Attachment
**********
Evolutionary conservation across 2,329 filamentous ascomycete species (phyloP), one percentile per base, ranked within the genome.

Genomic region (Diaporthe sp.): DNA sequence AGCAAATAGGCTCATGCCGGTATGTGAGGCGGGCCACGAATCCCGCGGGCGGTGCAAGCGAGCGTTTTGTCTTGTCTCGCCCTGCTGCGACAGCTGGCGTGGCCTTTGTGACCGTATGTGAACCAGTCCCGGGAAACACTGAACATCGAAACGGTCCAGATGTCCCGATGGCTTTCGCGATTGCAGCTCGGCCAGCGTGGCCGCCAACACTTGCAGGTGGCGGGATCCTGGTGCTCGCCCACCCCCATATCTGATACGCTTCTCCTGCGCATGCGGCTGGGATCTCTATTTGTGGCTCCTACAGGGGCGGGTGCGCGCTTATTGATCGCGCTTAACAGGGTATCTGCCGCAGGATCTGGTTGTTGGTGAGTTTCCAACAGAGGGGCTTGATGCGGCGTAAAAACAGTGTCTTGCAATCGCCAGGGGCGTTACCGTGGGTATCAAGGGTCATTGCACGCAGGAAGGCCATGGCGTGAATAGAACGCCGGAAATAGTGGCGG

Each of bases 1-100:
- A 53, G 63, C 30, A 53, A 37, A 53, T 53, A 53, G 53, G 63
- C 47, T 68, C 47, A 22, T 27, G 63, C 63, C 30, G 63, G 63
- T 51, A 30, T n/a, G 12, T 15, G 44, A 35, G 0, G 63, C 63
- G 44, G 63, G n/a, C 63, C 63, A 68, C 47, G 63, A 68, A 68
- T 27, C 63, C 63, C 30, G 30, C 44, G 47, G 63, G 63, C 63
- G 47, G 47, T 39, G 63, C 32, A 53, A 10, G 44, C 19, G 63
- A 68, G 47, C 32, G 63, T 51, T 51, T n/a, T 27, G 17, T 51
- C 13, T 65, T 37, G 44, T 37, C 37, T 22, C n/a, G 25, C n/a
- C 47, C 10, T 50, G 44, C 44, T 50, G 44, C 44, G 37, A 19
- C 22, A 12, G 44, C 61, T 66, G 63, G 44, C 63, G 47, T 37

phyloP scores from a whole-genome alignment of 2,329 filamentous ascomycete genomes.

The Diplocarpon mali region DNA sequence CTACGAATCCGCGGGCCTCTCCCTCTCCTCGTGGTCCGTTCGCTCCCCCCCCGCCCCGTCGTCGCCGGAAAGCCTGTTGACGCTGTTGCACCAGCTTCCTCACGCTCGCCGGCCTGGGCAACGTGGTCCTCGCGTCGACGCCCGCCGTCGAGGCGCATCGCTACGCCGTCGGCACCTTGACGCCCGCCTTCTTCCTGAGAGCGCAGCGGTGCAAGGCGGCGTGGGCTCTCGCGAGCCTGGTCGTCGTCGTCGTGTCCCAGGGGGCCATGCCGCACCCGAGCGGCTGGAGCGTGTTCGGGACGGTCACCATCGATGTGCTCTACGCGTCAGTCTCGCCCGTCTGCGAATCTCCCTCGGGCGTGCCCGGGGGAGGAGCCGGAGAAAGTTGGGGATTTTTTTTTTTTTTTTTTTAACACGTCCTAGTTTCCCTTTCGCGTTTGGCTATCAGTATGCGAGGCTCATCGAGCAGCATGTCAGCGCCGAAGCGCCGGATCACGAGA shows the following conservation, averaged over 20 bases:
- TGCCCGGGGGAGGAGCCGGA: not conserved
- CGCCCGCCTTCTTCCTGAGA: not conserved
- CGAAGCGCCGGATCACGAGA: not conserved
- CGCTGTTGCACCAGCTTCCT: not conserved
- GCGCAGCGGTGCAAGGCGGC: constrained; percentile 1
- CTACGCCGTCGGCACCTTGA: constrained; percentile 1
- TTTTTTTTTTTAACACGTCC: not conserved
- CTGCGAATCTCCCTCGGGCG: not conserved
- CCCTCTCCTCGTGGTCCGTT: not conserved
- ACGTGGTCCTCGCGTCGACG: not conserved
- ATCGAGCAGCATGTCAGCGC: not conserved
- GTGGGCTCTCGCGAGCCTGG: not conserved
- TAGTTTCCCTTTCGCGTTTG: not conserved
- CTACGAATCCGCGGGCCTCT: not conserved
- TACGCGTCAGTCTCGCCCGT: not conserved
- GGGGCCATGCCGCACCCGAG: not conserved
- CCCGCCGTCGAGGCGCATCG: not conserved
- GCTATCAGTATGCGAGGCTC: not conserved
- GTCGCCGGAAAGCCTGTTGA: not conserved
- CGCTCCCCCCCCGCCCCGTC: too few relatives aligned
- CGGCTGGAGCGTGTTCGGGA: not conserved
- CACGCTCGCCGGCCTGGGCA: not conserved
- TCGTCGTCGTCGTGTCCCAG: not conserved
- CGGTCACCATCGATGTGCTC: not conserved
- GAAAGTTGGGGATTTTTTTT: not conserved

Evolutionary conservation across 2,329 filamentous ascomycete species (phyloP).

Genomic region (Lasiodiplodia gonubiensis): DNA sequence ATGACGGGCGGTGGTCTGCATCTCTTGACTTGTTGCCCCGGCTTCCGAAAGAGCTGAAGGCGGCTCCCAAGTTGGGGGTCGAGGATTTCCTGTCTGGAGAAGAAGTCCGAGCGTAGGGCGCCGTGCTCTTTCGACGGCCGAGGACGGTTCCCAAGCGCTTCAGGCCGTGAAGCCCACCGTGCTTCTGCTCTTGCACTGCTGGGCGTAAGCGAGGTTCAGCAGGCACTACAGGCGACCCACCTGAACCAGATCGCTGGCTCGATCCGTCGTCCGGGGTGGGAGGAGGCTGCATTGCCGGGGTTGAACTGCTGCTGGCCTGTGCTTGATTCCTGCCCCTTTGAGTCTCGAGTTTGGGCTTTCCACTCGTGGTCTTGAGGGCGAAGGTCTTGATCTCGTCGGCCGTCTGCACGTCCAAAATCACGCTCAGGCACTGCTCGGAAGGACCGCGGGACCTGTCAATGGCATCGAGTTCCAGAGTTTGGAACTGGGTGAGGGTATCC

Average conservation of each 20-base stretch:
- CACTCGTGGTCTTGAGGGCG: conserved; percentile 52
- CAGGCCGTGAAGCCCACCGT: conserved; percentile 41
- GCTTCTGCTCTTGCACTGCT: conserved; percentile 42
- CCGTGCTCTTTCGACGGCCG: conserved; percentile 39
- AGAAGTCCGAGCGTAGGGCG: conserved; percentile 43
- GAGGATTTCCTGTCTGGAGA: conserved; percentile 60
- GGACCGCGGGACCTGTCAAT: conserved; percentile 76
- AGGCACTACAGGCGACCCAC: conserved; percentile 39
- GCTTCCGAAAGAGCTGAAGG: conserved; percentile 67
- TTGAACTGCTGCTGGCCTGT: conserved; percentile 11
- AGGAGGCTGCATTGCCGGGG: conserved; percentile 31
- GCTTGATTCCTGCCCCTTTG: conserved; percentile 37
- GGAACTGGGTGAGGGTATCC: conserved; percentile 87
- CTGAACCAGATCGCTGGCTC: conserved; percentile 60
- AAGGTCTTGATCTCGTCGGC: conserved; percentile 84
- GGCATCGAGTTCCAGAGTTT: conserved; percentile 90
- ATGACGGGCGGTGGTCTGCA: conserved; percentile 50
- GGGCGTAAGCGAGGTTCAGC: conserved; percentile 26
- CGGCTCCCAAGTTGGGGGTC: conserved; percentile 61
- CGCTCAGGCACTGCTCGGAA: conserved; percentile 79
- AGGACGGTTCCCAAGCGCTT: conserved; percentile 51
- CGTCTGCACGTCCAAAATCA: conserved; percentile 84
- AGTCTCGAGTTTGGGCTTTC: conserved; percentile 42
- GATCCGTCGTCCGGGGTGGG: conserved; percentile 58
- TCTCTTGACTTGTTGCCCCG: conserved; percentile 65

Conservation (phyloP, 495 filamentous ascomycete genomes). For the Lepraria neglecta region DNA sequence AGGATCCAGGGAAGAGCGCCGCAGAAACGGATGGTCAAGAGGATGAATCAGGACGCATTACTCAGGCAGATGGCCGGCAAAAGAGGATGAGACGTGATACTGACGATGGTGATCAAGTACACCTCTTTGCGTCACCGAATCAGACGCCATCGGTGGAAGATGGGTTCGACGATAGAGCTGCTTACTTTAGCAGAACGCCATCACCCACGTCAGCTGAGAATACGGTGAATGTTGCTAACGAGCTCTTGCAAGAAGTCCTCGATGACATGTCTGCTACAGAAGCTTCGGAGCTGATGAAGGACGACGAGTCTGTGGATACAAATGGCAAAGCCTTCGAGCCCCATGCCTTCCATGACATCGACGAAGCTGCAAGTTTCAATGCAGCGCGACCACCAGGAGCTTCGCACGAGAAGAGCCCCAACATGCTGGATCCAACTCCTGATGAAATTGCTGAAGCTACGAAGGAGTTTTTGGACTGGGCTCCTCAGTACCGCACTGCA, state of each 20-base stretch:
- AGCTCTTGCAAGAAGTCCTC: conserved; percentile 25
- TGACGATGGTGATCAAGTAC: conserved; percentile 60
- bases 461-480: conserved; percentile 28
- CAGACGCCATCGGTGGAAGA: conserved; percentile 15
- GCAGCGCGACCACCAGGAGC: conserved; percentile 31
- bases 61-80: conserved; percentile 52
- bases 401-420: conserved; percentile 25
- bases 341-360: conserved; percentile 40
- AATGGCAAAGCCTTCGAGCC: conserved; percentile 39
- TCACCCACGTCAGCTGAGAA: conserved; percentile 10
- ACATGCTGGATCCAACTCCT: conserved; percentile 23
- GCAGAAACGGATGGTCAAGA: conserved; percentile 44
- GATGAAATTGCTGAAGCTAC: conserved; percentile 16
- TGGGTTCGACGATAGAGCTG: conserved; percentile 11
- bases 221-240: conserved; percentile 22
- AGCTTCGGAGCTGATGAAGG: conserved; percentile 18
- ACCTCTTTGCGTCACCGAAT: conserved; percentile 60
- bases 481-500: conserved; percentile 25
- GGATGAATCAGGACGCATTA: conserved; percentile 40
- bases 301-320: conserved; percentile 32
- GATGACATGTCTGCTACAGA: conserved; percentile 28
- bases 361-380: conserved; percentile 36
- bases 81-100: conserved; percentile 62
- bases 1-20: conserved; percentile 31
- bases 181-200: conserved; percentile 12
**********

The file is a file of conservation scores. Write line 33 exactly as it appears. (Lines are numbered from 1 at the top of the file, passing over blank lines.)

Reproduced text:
- GCTATCAGTATGCGAGGCTC: not conserved